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What we most enjoyed watching during the '00s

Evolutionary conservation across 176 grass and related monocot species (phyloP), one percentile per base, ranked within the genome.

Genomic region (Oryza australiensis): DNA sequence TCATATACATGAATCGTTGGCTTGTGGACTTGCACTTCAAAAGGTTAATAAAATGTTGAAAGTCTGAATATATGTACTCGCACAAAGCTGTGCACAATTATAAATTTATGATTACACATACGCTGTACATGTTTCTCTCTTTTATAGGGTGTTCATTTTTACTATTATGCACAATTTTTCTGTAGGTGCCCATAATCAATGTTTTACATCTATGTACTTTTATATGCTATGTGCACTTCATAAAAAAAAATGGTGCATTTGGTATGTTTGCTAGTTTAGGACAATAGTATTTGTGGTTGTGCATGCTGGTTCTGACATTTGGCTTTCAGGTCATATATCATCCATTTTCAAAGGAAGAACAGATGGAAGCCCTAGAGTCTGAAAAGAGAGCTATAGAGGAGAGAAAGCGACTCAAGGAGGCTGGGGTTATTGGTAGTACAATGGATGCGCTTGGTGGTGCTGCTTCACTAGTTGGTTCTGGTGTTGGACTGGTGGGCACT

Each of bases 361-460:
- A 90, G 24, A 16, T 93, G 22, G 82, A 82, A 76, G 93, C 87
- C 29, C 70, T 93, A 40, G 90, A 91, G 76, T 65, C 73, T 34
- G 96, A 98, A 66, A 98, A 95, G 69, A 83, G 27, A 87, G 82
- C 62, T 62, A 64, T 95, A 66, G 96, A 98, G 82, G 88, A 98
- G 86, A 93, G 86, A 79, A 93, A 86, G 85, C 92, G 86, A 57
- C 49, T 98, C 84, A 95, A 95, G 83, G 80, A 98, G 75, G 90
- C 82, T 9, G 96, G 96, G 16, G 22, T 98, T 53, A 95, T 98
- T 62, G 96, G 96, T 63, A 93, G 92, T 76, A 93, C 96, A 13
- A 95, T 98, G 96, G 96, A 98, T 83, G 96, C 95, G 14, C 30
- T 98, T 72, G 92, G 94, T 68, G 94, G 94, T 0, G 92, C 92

With 2010 well underway, we thought it was time to reflect on the last ten years of film in list form. We all went to our respective corners, whittled a decade of movie watching down to a workable list of 15 films, ranked them in order (a nausea-inducing task for some) and submitted them to our inventory office. The folks upstairs then put on the DVD of Donald In Mathmagic Land for inspiration and began their sophisticated tabulation procedures to make order from our madness. This list is a bit messy--some of us put Lord of the Rings as a trilogy and some singled out particular films, while all of us who voted for Kill Bill Vol. 1 and Kill Bill Vol. 2 lumped them together as a single work of art--so that had to be sorted out. We also picked some films that were technically released theatrically somewhere in the world in 1999 but came out on DVD in 2000, so those have been grandfathered in (below we give the year it was released in theaters). Some staffers picked films that would likely end up on others' Worst of the Decade list, but that's what you get in a cinematically diverse workplace staffed by passionate people. We'll continue to debate the results; let us know what you think after you peruse our Top 100 films of the decade: 100) Requiem For A Dream---Darren Aronofsky, 2000 99) Ponyo---Hayao Miyazaki, 2009 98) The Man Without A Past---Aki Kaurismaki, 2002 97) Team America: World Police---Trey Parker, 2004 96) Pirates of the Caribbean: Dead Man's Chest---Gore Verbinski, 2006 95) Time Out (Laurent Cantet, 2001)--Perhaps the most suspenseful film I've ever seen. What's it about you ask? Some tool who quits his job and lies about it to his family. That's it. Sounds mundane as hell, until you watch this amazing thing and enter into his world of lies, deceit, and pretending to be someone he's not. Then, you twist and turn and sweat for 134 short, short minutes. Lauren Cantet, who also directed Human Resources and The Class, is making movies like nobody else today. His films regularly show up on year end lists, and thankfully, this one made the decade cutoff so I could include it.--Mark S. 94) 2046---Wong Kar Wai, 2004 93) Machuca---Andres Wood, 2004 92) High Fidelity---Stephen Frears, 2000 91) Redbelt---David Mamet, 2008 90) The Departed---Martin Scorsese, 2006 89) Beau Travail---Claire Denis, 2000 88) Hedwig and the Angry Inch ---John Cameron Mitchell, 2001 87) Man On Wire (James Marsh, 2008)--This movie is incredible. You know from frame one that this man will survive his daring illegal high wire walk between the twin towers, yet you sit in nervous suspense. A great document of an event that still seems too good to be true, it reclaims the memory of the World Trade Center without once mentioning 9/11. - Bryan T. 86) Broken Embraces---Pedro Almodovar, 2009 85) United 93---Paul Greengrass, 2006 84, 83, 82) Tulse Luper Suitcases--Part 1: The Moab Story Part 2: Vaux to the Sea Part 3: From Sark to the Finish (Peter Greenaway, 2003-2004)---Greenaway utilizes a toy chest of digital editing tricks to manipulate screen space and sample and loop images and sounds in what is undoubtedly his most modern-looking film. It would be unbearably pretentious were it not so darkly humorous and fun to watch. With gusto and a touch of meticulous fascism, Greenaway's typical obsessions play-out, sometimes literally in list form, in the tale of a man who can't keep himself out of prison. It is also, ostensibly, about the history of uranium, and part of a much larger project (that may never happen).---Laird 81) The Saddest Music in The World---Guy Maddin, 2003 80) Irreversible---Gaspar Noé, 2002 79) Black Book---Paul Verhoeven, 2006 78) Up---Pete Docter and Bob Peterson, 2009 77) Birth---Jonathan Glazer, 2004 76) Miami Vice--Michael Mann, 2006 75) The Piano Teacher---Michael Haneke, 2001 74) A Prairie Home Companion---Robert Altman, 2006 73) Bad Education---Pedro Almodovar, 2004 72) 4 Months, 3 Weeks, 2 Days---Cristian Mungiu, 2007 71) Hunger---Steve McQueen, 2008 70) Gosford Park (Robert Altman, 2001) & A Prairie Home Companion (#74) – Shortly before he left this world, Robert Altman gave us two wonderful gifts, in some ways the richest films he crafted in his 55 years of filmmaking. Both are stories set in a contained world during a finite amount of time, yet the locales could not be more different. Gosford takes place on an English country estate and Prairie unfolds in a small Minneapolis theatre, yet both contain a depth charge that, when revealed, will resonate in the viewer's mind long after leaving the theater. Also, Altman got some of the finest actors in the world to work on these meditations on love and death and family (Meryl Streep, Helen Mirren, Eileen Atkins, and Michael Gambon, L. Q. Jones to name a few, and yes let's forget about Miss Lohan please,) and in doing so, added immeasurably to his completely singular blend of improvisation and mini-epic. --Mark S. 69) Mean Girls---Mark Waters, 2004 68) American Psycho---Mary Harron, 2000 67) Best of Youth---Marco Tullio Giordana, 2003 66) Blade 2---Guillermo del Toro, 2002 65) Morvern Callar---Lynne Ramsay, 2002 64) Dirty Pretty Things---Stephen Frears, 2002 63) I Heart Huckabees---David O. Russell, 2004 62) The Lives of Others---Florian Henckel von Donnersmarck, 2006 61) The Science of Sleep (Michel Gondry, 2006)--This film wears a Gigantic Heart on its sleeve, a heart hand crafted out of the most amazing material found in a thrift store that contains only the most original and exciting things that you have never seen before but somehow remind you of fond memories and better tomorrows. –Phony T 60) All About My Mother---Pedro Almodovar, 1999 59) The Taste of Tea---Katsuhito Ishii, 2004 58) Iron Man---Jon Favreau, 2008 57) Darwin's Nightmare (Hubert Sauper, 2004)--An impending sense of doom quietly permeates every frame of this powerful documentary. Centered mainly around Tanzania's fishing industry, the end sum is more horrific than anything else, fiction or non-fiction, that graced a screen this year. I may have lost faith in humanity. - Laird 56) Ghost Dog: The Way of the Samurai---Jim Jarmusch, 2000 55) Werckmeister Harmonies---Bela Tarr, 2000 54) Cache---Michael Haneke, 2005 53) Persepolis---Vincent Paronnaud and Marjane Satrapi, 2007 52) Lost in Translation---Sofia Coppola, 2003 51) The Proposition---John Hillcoat, 2005 50) Let The Right One In---Tomas Alfredson, 2008 49) The Wind That Shakes The Barley---Ken Loach, 2006 48) Waking Life---Richard Linklater, 2001 47) Marie Antoinette---Sofia Coppola, 2006 46) Perfume: The Story of a Murderer---Tom Tykwer, 2006 45) Borat---Larry Charles, 2006 44) The King of Kong: A Fistful of Quarters---Seth Gordon, 2007 43) Grindhouse (Planet Terror & Death Proof)---Robert Rodriguez and Quentin Tarantino, 2007 42) District 9---Neill Blomkamp, 2009 41) 25th Hour---Spike Lee, 2002 40) Volver---Pedro Almodovar, 2006 39) Eastern Promises---David Cronenberg, 2007 38) Pan's Labyrinth---Guillermo del Toro, 2006 37) The Triplets of Belleville (Sylvain Chomet, 2003)---To date, Sylvain Chomet has made one animated short, one live action short, and one feature, yet I truly believe that in 100 years his work in animation will dwarf all who came before and since. Well, ok, maybe Miyazaki and Brad Bird could sit at the same table, but that's it. Triplets has so much going for it that it stuns me every time I look at the thing. Nearly wordless, yet the lovely score/soundtrack, amazingly rich characters, and most of all, astoundingly detailed, hand-drawn animation make this film a singular experience not only for the decade, but for the century.--Mark S. 36) Crouching Tiger, Hidden Dragon (Ang Lee, 2000)---Naysayers grumble that Ang Lee's film was a glossy, award-baiting attempt to make a foreign film palatable for US audiences, but I don't understand how people can fail to see beauty in this dazzling film. Part coming of age story, part romance, part action, all epic, delivered with skill and force by Chow Yun-Fat, Michelle Yeoh and Zhang Ziyi, plus incredible fight scenes choreographed by Yuen Woo Ping. You're probably due to watch it again. - Jen 35) Battle Royale---Kinji Fukasaku, 2000 34) The New World---Terrence Malick, 2005 33) A History of Violence---David Cronenberg, 2005 32) The Pianist---Roman Polanski, 2002 31) Synecdoche New York---Charlie Kaufman, 2008 30) Master and Commander: The Far Side of The World (Peter Weir, 2003)---This is a perfect movie. A historical epic about the minor and major events (war and scientific discovery) that shape civilizations. Also, it has boats and explosions.---Travis 29) Old Boy---Chan Wook Park, 2003 28) Eternal Sunshine of the Spotless Mind---Michel Gondry, 2004 27) I'm Not There (Todd Haynes, 2007)---I'm Not There is easily my favorite movie of the decade. I could go into all that mumbo jive about how the film is a deconstruction of myth and celebrity, an artsy take on the biopic, a tour-de-force character piece for some of the finest actors working in Hollywood today, a faithful love note to an American folk hero, an imaginative exploration of persona and how we create who we are out of what we know. But I won't. I just love Bob Dylan. --Jason D 26) Three Burials of Melquiades Estrada---Tommy Lee Jones, 2005 25) In The Mood For Love---Wong Kar Wai, 2000 24) Amelie---Jean-Pierre Jeunet, 2001 23) Wet Hot American Summer (David Wain, 2001)--One of the questions we get asked the most around here is 'Can you recommend a really good comedy that I haven't seen?' Yes, we can. 95% of the time, we're gonna send you upstairs to grab this movie. So, go ahead and grab it. If you don't think it's funny, I suspect you also hate pizza and think kittens are ugly. - Travis 22) The American Astronaut---Cory McAbee, 2001 21) Inland Empire---David Lynch, 2006 20) Punch Drunk Love---Paul Thomas Anderson, 2002 19) Inglourious Basterds---Quentin Tarantino, 2009 18) Lord of the Rings: Return of the King---Peter Jackson, 2003 17) Lord of the Rings: The Two Towers---Peter Jackson, 2002 16) Shaun of the Dead---Edgar Wright, 2004 15) The Incredibles---Brad Bird, 2004 14) Mulholland Drive---David Lynch, 2001 13) O Brother Where Art Thou---Joel Coen, 2000 12) There Will Be Blood---Paul Thomas Anderson, 2007 11) Wall-E---Andrew Stanton, 2008 10) Adapatation---Spike Jonze, 2002 9) Zodiac---David Fincher, 2007 8 and 7) Kill Bill Vol. 1 & 2---Quentin Tarantino, 2003 & 2004 6) The Dark Knight---Christopher Nolan, 2008 5) Spirited Away---Hayao Miyazaki, 2001 4) Lord of the Rings: The Fellowship of The Ring---Peter Jackson, 2001 3) No Country For Old Men---Joel and Ethan Coen, 2007 2) The Royal Tenenbaums---Wes Anderson, 2001 1) Children Of Men---Alfonso Cuaron, 2006 You'll find all of these DVDs (except for Broken Embraces, which is currently playing at The Egyptian) in our special rental section at the front of the store (just look for the crow wearing a crown). Again, we invite you to weigh in on these choices and share your own with us here and in the store.